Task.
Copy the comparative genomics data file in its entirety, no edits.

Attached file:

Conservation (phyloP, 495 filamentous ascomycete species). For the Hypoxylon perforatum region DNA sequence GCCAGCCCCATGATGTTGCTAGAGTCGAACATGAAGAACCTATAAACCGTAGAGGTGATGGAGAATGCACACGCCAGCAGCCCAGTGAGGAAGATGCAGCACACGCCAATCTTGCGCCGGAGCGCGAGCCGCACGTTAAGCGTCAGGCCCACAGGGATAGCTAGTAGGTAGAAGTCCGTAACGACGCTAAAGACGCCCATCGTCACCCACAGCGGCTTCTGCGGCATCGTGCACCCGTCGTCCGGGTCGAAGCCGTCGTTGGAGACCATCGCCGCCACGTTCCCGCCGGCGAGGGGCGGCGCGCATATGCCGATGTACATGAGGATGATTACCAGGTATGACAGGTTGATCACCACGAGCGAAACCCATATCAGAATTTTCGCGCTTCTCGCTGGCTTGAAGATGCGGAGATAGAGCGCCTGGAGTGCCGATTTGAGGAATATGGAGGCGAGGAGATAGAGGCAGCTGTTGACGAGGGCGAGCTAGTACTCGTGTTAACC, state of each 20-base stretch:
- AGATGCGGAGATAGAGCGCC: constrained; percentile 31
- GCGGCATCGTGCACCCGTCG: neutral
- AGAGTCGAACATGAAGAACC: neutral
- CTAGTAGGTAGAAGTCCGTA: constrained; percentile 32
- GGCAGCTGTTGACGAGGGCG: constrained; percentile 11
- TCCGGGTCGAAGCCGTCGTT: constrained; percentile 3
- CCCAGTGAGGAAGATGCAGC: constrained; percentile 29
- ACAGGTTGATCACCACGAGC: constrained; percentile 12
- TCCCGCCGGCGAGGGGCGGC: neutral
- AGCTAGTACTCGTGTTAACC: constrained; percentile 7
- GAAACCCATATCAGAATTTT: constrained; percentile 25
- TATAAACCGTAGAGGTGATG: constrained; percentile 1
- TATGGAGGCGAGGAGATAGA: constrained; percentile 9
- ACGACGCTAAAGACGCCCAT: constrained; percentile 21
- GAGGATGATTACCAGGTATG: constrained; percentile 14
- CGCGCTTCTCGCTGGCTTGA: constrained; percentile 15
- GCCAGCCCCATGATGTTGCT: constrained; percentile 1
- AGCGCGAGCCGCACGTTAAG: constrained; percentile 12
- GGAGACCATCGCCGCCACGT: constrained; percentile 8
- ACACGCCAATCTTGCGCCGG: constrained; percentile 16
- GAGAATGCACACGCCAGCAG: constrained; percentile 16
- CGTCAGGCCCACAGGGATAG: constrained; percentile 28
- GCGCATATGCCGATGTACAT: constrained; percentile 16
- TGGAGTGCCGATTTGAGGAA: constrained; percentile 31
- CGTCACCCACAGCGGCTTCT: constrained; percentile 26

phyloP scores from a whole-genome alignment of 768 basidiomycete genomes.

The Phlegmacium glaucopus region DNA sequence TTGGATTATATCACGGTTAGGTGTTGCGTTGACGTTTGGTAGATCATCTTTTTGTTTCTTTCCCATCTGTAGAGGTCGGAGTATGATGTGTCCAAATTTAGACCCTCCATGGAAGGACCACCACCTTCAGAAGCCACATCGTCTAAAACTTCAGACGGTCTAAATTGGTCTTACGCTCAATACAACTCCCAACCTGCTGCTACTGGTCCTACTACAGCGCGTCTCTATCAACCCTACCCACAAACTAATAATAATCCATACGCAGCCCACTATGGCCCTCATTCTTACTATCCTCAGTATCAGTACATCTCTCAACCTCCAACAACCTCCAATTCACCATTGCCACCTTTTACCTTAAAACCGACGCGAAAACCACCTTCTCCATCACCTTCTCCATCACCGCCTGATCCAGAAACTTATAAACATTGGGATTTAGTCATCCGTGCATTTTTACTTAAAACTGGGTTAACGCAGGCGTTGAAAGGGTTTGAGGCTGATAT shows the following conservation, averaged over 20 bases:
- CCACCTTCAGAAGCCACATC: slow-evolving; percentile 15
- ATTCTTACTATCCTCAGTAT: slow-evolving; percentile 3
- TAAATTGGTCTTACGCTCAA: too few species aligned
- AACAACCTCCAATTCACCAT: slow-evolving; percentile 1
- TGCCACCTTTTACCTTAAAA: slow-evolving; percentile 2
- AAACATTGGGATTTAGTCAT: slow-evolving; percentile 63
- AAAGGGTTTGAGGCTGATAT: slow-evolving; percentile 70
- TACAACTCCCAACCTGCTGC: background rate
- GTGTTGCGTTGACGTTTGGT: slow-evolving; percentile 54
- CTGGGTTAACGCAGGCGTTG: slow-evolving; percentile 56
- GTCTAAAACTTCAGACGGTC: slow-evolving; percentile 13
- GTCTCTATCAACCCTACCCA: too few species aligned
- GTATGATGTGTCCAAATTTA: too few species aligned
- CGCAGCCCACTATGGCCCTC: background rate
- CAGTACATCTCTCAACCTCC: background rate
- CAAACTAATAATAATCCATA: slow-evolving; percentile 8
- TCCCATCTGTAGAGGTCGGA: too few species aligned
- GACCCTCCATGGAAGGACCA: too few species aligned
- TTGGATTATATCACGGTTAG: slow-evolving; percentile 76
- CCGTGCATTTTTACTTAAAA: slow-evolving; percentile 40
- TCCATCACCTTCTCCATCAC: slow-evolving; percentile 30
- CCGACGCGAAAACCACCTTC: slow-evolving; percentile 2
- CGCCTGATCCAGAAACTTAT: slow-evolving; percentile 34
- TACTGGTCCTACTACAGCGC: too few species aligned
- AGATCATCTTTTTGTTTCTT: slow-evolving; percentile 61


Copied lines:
Conservation (phyloP, 495 filamentous ascomycete species). For the Hypoxylon perforatum region DNA sequence GCCAGCCCCATGATGTTGCTAGAGTCGAACATGAAGAACCTATAAACCGTAGAGGTGATGGAGAATGCACACGCCAGCAGCCCAGTGAGGAAGATGCAGCACACGCCAATCTTGCGCCGGAGCGCGAGCCGCACGTTAAGCGTCAGGCCCACAGGGATAGCTAGTAGGTAGAAGTCCGTAACGACGCTAAAGACGCCCATCGTCACCCACAGCGGCTTCTGCGGCATCGTGCACCCGTCGTCCGGGTCGAAGCCGTCGTTGGAGACCATCGCCGCCACGTTCCCGCCGGCGAGGGGCGGCGCGCATATGCCGATGTACATGAGGATGATTACCAGGTATGACAGGTTGATCACCACGAGCGAAACCCATATCAGAATTTTCGCGCTTCTCGCTGGCTTGAAGATGCGGAGATAGAGCGCCTGGAGTGCCGATTTGAGGAATATGGAGGCGAGGAGATAGAGGCAGCTGTTGACGAGGGCGAGCTAGTACTCGTGTTAACC, state of each 20-base stretch:
- AGATGCGGAGATAGAGCGCC: constrained; percentile 31
- GCGGCATCGTGCACCCGTCG: neutral
- AGAGTCGAACATGAAGAACC: neutral
- CTAGTAGGTAGAAGTCCGTA: constrained; percentile 32
- GGCAGCTGTTGACGAGGGCG: constrained; percentile 11
- TCCGGGTCGAAGCCGTCGTT: constrained; percentile 3
- CCCAGTGAGGAAGATGCAGC: constrained; percentile 29
- ACAGGTTGATCACCACGAGC: constrained; percentile 12
- TCCCGCCGGCGAGGGGCGGC: neutral
- AGCTAGTACTCGTGTTAACC: constrained; percentile 7
- GAAACCCATATCAGAATTTT: constrained; percentile 25
- TATAAACCGTAGAGGTGATG: constrained; percentile 1
- TATGGAGGCGAGGAGATAGA: constrained; percentile 9
- ACGACGCTAAAGACGCCCAT: constrained; percentile 21
- GAGGATGATTACCAGGTATG: constrained; percentile 14
- CGCGCTTCTCGCTGGCTTGA: constrained; percentile 15
- GCCAGCCCCATGATGTTGCT: constrained; percentile 1
- AGCGCGAGCCGCACGTTAAG: constrained; percentile 12
- GGAGACCATCGCCGCCACGT: constrained; percentile 8
- ACACGCCAATCTTGCGCCGG: constrained; percentile 16
- GAGAATGCACACGCCAGCAG: constrained; percentile 16
- CGTCAGGCCCACAGGGATAG: constrained; percentile 28
- GCGCATATGCCGATGTACAT: constrained; percentile 16
- TGGAGTGCCGATTTGAGGAA: constrained; percentile 31
- CGTCACCCACAGCGGCTTCT: constrained; percentile 26

phyloP scores from a whole-genome alignment of 768 basidiomycete genomes.

The Phlegmacium glaucopus region DNA sequence TTGGATTATATCACGGTTAGGTGTTGCGTTGACGTTTGGTAGATCATCTTTTTGTTTCTTTCCCATCTGTAGAGGTCGGAGTATGATGTGTCCAAATTTAGACCCTCCATGGAAGGACCACCACCTTCAGAAGCCACATCGTCTAAAACTTCAGACGGTCTAAATTGGTCTTACGCTCAATACAACTCCCAACCTGCTGCTACTGGTCCTACTACAGCGCGTCTCTATCAACCCTACCCACAAACTAATAATAATCCATACGCAGCCCACTATGGCCCTCATTCTTACTATCCTCAGTATCAGTACATCTCTCAACCTCCAACAACCTCCAATTCACCATTGCCACCTTTTACCTTAAAACCGACGCGAAAACCACCTTCTCCATCACCTTCTCCATCACCGCCTGATCCAGAAACTTATAAACATTGGGATTTAGTCATCCGTGCATTTTTACTTAAAACTGGGTTAACGCAGGCGTTGAAAGGGTTTGAGGCTGATAT shows the following conservation, averaged over 20 bases:
- CCACCTTCAGAAGCCACATC: slow-evolving; percentile 15
- ATTCTTACTATCCTCAGTAT: slow-evolving; percentile 3
- TAAATTGGTCTTACGCTCAA: too few species aligned
- AACAACCTCCAATTCACCAT: slow-evolving; percentile 1
- TGCCACCTTTTACCTTAAAA: slow-evolving; percentile 2
- AAACATTGGGATTTAGTCAT: slow-evolving; percentile 63
- AAAGGGTTTGAGGCTGATAT: slow-evolving; percentile 70
- TACAACTCCCAACCTGCTGC: background rate
- GTGTTGCGTTGACGTTTGGT: slow-evolving; percentile 54
- CTGGGTTAACGCAGGCGTTG: slow-evolving; percentile 56
- GTCTAAAACTTCAGACGGTC: slow-evolving; percentile 13
- GTCTCTATCAACCCTACCCA: too few species aligned
- GTATGATGTGTCCAAATTTA: too few species aligned
- CGCAGCCCACTATGGCCCTC: background rate
- CAGTACATCTCTCAACCTCC: background rate
- CAAACTAATAATAATCCATA: slow-evolving; percentile 8
- TCCCATCTGTAGAGGTCGGA: too few species aligned
- GACCCTCCATGGAAGGACCA: too few species aligned
- TTGGATTATATCACGGTTAG: slow-evolving; percentile 76
- CCGTGCATTTTTACTTAAAA: slow-evolving; percentile 40
- TCCATCACCTTCTCCATCAC: slow-evolving; percentile 30
- CCGACGCGAAAACCACCTTC: slow-evolving; percentile 2
- CGCCTGATCCAGAAACTTAT: slow-evolving; percentile 34
- TACTGGTCCTACTACAGCGC: too few species aligned
- AGATCATCTTTTTGTTTCTT: slow-evolving; percentile 61